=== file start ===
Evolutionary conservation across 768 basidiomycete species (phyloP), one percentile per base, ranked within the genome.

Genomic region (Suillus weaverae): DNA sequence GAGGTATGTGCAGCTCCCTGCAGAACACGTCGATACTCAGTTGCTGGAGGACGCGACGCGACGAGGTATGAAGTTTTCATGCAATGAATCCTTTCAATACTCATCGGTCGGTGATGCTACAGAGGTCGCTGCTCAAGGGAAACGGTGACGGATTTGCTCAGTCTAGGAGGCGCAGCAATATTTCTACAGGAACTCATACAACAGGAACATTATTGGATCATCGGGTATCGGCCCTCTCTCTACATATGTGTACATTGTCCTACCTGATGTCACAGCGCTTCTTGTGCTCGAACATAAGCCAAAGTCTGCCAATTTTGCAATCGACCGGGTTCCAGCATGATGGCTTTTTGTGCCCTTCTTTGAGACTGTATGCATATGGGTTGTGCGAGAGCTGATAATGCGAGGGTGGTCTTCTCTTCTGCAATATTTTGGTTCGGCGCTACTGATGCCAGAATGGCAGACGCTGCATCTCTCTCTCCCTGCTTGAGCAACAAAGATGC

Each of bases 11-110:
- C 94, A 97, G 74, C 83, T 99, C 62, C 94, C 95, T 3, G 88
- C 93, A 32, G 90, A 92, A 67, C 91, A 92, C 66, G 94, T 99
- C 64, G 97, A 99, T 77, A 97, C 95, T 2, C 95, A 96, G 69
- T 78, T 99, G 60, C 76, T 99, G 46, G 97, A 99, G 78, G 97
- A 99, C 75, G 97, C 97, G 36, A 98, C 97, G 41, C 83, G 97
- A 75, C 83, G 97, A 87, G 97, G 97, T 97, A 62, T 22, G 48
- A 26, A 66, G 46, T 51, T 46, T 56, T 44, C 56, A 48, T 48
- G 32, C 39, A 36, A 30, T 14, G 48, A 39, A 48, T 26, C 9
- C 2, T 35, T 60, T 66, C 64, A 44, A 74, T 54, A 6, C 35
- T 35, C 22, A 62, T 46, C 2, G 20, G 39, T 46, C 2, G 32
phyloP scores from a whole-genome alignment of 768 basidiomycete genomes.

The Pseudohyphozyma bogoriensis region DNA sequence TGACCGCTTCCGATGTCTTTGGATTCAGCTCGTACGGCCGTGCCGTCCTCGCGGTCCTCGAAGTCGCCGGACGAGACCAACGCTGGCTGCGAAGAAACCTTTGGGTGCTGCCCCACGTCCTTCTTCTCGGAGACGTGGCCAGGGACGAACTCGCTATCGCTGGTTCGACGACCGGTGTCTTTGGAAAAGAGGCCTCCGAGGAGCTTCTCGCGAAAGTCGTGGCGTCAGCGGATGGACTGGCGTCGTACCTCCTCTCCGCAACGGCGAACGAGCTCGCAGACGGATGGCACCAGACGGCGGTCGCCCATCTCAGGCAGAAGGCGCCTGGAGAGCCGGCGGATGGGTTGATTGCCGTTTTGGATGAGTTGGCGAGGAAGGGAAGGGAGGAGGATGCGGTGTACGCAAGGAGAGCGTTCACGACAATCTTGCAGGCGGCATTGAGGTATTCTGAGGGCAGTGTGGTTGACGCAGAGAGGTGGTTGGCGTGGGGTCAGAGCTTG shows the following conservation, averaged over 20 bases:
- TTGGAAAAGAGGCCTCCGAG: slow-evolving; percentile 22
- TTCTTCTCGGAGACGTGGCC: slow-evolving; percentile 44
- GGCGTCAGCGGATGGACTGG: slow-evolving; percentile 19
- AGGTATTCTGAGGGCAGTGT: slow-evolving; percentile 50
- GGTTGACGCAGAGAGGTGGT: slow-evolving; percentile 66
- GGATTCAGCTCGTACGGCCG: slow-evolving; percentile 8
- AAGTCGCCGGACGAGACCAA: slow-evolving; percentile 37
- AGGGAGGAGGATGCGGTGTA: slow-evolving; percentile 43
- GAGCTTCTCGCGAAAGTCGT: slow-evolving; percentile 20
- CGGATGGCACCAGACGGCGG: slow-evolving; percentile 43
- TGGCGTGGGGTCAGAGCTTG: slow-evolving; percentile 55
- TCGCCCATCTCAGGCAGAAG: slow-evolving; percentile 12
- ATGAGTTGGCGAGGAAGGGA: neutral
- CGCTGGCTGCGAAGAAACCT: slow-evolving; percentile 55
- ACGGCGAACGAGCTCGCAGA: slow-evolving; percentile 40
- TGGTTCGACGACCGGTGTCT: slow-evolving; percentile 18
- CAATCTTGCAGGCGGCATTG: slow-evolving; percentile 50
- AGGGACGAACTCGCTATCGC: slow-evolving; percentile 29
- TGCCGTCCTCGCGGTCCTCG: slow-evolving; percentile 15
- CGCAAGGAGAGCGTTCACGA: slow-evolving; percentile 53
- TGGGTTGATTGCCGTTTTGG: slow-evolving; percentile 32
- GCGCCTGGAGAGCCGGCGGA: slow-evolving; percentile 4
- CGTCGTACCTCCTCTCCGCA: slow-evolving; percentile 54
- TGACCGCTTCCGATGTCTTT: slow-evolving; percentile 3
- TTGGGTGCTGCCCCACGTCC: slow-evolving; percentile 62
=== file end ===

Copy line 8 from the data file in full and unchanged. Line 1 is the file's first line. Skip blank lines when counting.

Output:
- A 99, C 75, G 97, C 97, G 36, A 98, C 97, G 41, C 83, G 97